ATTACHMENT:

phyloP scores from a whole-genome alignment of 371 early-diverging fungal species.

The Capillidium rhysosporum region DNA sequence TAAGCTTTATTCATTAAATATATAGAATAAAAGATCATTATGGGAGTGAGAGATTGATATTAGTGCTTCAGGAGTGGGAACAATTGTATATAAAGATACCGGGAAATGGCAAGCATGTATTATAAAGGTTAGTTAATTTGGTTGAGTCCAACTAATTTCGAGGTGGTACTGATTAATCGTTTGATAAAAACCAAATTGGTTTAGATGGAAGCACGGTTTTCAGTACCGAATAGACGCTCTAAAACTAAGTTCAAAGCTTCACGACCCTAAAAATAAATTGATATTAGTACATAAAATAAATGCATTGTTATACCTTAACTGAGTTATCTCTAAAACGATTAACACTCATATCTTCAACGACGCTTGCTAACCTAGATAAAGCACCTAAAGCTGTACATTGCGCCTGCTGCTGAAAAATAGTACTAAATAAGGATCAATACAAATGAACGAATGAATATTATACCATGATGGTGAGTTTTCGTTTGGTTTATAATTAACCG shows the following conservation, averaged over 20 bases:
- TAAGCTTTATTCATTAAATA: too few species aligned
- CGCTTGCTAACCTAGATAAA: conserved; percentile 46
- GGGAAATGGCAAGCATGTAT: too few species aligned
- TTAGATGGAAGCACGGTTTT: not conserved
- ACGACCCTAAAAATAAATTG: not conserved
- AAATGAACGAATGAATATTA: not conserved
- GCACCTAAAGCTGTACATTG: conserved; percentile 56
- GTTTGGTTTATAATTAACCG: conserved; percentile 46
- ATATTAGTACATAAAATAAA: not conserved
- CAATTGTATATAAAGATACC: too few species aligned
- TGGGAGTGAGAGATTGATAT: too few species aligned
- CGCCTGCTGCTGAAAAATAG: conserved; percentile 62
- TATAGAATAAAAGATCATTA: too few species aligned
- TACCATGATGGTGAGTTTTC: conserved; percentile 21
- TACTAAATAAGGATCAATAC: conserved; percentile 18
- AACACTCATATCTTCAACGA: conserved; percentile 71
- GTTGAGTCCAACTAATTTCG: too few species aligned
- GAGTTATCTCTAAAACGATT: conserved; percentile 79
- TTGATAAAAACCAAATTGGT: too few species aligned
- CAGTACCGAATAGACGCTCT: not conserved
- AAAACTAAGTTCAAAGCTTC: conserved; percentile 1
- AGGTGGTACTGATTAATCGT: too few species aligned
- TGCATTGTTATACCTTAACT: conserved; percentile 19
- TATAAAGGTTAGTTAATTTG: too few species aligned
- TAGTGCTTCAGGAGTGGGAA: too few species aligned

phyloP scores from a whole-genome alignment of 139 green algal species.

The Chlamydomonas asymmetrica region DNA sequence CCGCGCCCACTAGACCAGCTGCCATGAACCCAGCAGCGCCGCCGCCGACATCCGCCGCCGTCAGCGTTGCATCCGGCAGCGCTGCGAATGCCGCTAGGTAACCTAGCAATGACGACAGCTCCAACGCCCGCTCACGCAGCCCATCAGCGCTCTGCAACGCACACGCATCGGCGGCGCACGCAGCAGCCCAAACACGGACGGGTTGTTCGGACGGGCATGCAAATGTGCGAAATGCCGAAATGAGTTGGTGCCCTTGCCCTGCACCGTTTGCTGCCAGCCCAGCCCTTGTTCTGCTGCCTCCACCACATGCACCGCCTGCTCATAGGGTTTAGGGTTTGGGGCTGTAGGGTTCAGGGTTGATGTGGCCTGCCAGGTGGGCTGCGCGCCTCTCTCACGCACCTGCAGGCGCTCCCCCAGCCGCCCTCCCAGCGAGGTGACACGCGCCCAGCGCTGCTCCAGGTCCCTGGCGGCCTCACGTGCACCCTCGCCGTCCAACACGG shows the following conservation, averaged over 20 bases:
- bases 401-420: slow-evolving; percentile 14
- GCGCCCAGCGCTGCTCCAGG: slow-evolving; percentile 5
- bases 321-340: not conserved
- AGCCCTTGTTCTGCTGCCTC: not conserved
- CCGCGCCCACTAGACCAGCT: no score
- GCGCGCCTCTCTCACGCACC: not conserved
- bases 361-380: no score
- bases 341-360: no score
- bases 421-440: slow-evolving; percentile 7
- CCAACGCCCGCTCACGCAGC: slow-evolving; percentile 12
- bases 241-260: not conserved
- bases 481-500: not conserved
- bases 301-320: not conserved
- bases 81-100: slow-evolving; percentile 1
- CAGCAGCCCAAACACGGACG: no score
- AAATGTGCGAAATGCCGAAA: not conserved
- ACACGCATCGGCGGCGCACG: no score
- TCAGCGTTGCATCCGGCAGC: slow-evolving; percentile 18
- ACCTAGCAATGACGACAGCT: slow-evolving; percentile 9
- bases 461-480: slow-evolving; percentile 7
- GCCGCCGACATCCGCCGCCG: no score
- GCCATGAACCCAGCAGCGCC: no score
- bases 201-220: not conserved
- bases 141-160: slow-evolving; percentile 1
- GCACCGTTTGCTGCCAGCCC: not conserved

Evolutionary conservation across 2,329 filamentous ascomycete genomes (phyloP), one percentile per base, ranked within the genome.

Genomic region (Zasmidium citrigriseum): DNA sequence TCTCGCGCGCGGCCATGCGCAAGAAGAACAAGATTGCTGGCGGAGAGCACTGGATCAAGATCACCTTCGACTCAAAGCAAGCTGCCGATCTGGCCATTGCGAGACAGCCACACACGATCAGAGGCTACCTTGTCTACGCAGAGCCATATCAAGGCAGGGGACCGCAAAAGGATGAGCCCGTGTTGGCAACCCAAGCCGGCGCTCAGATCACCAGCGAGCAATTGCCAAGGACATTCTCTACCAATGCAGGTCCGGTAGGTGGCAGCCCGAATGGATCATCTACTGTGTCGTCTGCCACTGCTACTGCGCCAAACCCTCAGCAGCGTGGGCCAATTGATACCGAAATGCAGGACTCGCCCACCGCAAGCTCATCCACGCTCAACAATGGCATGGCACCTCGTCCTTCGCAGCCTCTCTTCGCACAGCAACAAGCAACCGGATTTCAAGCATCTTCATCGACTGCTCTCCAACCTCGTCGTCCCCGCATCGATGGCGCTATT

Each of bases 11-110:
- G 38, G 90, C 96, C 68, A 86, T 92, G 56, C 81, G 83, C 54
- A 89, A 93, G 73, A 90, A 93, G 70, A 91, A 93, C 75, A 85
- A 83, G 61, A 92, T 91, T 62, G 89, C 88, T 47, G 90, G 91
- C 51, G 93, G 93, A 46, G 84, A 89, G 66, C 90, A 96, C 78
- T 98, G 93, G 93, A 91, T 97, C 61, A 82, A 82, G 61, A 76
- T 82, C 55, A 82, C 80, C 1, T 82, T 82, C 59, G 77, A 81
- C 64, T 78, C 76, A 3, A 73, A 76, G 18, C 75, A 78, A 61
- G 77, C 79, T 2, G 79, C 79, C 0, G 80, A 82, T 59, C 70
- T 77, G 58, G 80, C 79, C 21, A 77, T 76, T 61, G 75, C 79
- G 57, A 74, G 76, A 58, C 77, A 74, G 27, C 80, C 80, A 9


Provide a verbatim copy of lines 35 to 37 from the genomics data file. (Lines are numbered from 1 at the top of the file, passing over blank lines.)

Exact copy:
- GCGCGCCTCTCTCACGCACC: not conserved
- bases 361-380: no score
- bases 341-360: no score